Friday, May 07, 2010

Obama-Mania Won't Create Jobs

Obama-Mania Won't Create Jobs

David Squires

Urban Affairs

May 6, 2010

Like a rock star tour, Obama-mania is coming to Hampton Roads on Sunday.

Thousands of people will fill Hampton University's Armstrong Stadium for the Class of 2010's graduation ceremony.

By the time HU officials stop allowing people into the stadium, they should exceed the 19,342 people who attended a 2004 HU- Bethune-Cookman football game — the previous attendance high for a campus event.

All this to see one of the most popular, most recognizable — and in some corners, one of the most roundly criticized — men on the planet, President Barack Obama, the nation's first African-American president.

For Hampton University, it is a great honor to become the first historically black college or university to have Obama as a graduation speaker. Plus, for this visit, HU gets a sitting president and a Nobel Peace Prize winner in one.

For many African-Americans, this will be a momentous day in their lives.

Vice President Joe Biden might say: This is a really big deal.

But how big of a deal, really?

Has the Obama presidency made a huge impact on the everyday lives of African-American people, his most loyal following who backed him at the polls with more than 90 percent of their votes?

Did he take the high road in refusing to bow down to a group of black leaders who insisted he should have a black agenda?

Similar questions were recently discussed by a group of African-American opinion writers, civil rights veterans and academics during a meeting at the University of Louisville.

The discussion centered on a theme of whether the Obama presidency represents a "movement" or a "moment" for African-Americans. And can African-Americans expect their lives to be greatly affected, to the extent many people expressed after the Nov. 4, 2008, election, or with the Obama inauguration a couple of months later?

The brutally honest truth — and there was a great consensus on this — is that many black people are so intoxicated by Obama-mania and to such an extent that we don't want to hear any criticism of him or his policies.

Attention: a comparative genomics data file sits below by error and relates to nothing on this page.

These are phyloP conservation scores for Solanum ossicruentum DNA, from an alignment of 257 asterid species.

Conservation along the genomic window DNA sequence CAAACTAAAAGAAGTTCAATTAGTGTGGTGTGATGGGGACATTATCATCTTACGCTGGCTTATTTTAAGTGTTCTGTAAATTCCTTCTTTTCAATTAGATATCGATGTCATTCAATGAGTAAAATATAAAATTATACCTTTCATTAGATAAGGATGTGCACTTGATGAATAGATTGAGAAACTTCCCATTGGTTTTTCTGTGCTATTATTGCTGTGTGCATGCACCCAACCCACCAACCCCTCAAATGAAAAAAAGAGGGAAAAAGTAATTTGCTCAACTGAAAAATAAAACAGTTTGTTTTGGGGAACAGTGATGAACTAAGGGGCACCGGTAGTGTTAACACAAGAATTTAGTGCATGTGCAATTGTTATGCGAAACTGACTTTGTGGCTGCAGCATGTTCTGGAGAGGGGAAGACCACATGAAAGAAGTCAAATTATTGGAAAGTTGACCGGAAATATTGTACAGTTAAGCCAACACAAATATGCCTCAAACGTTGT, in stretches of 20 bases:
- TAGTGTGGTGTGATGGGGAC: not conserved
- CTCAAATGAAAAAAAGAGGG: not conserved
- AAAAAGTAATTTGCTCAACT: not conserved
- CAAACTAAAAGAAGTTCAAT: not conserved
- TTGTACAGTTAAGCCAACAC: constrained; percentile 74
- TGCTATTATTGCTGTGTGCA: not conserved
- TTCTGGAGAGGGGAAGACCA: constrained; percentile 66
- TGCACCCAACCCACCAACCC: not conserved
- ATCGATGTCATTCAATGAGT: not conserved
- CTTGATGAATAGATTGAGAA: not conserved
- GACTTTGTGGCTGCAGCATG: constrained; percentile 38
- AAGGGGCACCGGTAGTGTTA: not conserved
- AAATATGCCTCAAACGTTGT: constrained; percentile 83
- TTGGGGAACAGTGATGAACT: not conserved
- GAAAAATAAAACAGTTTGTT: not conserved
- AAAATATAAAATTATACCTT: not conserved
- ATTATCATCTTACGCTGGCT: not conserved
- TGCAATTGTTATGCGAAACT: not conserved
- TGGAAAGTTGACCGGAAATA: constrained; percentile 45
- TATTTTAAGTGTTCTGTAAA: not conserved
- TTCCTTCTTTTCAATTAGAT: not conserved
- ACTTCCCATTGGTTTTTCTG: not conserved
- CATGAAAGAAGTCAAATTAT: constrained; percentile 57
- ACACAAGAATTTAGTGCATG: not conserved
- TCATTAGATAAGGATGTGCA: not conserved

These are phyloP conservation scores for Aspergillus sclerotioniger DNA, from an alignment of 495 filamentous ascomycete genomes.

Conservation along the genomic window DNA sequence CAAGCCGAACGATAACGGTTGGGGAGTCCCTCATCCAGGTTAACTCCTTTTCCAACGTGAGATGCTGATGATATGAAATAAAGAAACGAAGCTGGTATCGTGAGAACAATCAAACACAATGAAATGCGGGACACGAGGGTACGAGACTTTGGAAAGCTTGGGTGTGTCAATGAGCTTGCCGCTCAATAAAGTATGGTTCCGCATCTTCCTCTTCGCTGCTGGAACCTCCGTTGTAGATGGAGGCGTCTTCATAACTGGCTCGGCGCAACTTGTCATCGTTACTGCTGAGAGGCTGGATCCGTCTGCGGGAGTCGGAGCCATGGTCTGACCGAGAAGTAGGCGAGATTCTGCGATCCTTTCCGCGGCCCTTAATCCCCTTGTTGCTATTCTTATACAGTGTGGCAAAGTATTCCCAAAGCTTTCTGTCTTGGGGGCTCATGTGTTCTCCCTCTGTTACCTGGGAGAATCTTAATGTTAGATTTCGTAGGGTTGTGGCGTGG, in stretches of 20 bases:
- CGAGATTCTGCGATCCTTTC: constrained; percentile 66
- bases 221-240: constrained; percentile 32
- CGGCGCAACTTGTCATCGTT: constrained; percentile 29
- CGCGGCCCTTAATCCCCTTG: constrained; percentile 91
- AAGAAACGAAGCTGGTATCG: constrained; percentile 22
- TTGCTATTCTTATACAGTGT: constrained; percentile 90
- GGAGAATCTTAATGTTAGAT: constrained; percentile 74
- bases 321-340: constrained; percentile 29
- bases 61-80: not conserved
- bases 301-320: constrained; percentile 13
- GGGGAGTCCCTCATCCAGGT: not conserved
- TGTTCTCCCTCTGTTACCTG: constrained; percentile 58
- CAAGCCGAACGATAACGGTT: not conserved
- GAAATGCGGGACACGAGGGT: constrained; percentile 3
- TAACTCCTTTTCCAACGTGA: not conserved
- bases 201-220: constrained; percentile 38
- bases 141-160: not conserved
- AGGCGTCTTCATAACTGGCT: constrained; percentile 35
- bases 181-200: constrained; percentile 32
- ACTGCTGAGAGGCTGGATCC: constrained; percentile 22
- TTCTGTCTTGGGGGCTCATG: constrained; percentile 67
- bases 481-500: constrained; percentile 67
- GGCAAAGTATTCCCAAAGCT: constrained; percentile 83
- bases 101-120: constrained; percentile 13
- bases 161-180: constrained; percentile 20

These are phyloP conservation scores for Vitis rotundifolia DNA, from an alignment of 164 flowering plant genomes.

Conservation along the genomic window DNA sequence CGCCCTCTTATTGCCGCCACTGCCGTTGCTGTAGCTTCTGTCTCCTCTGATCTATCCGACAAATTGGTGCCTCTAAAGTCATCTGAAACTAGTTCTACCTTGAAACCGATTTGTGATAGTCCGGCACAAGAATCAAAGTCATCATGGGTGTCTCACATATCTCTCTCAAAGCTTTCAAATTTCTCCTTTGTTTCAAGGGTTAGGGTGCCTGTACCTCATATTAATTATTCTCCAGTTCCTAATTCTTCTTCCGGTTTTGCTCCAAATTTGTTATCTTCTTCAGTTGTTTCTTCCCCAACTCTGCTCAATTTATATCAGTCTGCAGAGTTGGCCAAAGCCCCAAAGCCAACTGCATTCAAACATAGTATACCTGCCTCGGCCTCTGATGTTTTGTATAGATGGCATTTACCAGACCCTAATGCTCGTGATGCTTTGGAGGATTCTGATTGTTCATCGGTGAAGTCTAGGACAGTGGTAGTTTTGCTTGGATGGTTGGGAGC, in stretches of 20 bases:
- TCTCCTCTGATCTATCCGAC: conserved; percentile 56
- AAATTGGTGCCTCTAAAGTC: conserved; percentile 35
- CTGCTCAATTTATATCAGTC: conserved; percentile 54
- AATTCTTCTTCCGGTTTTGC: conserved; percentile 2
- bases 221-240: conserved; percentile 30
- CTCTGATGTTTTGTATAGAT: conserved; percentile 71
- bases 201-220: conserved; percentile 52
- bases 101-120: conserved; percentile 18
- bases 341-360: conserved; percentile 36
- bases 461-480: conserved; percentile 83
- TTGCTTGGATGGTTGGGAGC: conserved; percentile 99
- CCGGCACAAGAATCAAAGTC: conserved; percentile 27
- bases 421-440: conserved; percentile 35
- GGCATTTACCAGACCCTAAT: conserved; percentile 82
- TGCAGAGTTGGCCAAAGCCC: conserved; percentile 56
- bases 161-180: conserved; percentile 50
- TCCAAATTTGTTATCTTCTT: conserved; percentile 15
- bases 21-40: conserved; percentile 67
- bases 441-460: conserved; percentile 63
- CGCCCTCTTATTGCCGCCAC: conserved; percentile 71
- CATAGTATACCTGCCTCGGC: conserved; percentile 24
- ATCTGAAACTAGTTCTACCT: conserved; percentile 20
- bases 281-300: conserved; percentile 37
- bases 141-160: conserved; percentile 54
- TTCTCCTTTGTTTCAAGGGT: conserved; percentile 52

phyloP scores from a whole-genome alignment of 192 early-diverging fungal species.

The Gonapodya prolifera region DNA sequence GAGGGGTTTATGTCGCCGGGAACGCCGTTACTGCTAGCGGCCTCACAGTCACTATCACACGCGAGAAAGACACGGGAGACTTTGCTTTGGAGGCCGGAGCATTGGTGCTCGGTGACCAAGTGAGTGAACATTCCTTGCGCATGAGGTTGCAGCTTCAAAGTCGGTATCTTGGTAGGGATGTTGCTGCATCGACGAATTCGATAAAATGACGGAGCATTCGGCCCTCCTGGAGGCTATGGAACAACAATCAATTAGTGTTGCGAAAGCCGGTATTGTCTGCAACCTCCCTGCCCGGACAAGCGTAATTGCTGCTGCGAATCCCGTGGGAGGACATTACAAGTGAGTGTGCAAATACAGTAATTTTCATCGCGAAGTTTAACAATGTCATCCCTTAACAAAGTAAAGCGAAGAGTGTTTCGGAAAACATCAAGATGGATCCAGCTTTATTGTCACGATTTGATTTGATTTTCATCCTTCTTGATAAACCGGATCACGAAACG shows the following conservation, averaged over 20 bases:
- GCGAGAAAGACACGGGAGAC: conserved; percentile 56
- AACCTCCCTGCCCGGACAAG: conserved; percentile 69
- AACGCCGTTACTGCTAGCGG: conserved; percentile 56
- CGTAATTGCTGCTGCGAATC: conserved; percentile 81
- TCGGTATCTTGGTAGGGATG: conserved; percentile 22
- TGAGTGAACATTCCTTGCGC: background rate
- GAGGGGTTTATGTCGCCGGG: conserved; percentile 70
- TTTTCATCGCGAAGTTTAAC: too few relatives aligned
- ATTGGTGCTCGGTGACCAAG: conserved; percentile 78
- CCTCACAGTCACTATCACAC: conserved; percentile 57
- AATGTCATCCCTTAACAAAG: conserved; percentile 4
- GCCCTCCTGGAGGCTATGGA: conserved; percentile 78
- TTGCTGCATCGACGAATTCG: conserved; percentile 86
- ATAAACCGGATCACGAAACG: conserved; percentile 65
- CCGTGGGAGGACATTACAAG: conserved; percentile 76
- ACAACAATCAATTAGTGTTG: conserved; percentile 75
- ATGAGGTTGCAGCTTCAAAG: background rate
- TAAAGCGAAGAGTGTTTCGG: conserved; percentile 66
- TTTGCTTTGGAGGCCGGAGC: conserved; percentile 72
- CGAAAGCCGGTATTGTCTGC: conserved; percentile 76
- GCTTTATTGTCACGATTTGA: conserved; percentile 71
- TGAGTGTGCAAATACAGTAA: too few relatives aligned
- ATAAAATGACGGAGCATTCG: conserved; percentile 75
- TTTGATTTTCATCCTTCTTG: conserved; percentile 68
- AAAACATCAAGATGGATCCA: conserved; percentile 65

And if we press him too hard, we might find ourselves ostracized, like television commentator Tavis Smiley, whose feuding with Obama played a role in his leaving a nationally syndicated radio spot on the popular "Tom Joyner Morning Show."

Meanwhile, it's a pretty safe bet that Obama will not significantly improve the lives of African-Americans.

Some argue that Obama should be seen in the same light as other presidents.

Elmer Smith, a columnist and blogger from Philadelphia, said he's not sure "it's fair to expect an Obama administration to be different from other administrations."

Mary Frances Berry, a longtime civil rights activist, who has worked in both Democratic and Republican administrations, said African-Americans, in fact, expect less from Obama.

But that's not to say it's not important to us that he is in the White House.

"Most black people, including my own family, throughout the campaign, did not even know what Obama's promises would be," Berry said. "Not only did they not know, they did not care. They just wanted him to win."

And as far as that black agenda, Berry said: "People don't care whether he has one or not — black people don't. ... Symbolically, it is very important for us to see him there."

In fact, Berry said that many black people are in such "deep throes of passion" with the idea of the Obamas in the White House, they don't want to hear any negatives.

But in terms of policy, disparities such as black unemployment being twice that of whites "will be there when he's gone." The danger comes, she said, when black people ask favors of the next president: "She's going to say ... I thought you people had stopped asking presidents to do anything."

So what happens on Sunday? We attend the HU ceremonies. We stretch our necks trying to get a direct view of Obama. Some will try to set up pictures with friends and colleagues with Obama in the background.

Some souls might even manage a presidential handshake.

But in the end, many people will head back to their dead-end jobs, their glass ceilings or their places in the unemployment line.

But, gosh, what a moment.

Squires can be reached at 247-4639 or on his blog at

Copyright © 2010, Newport News, Va., Daily Press

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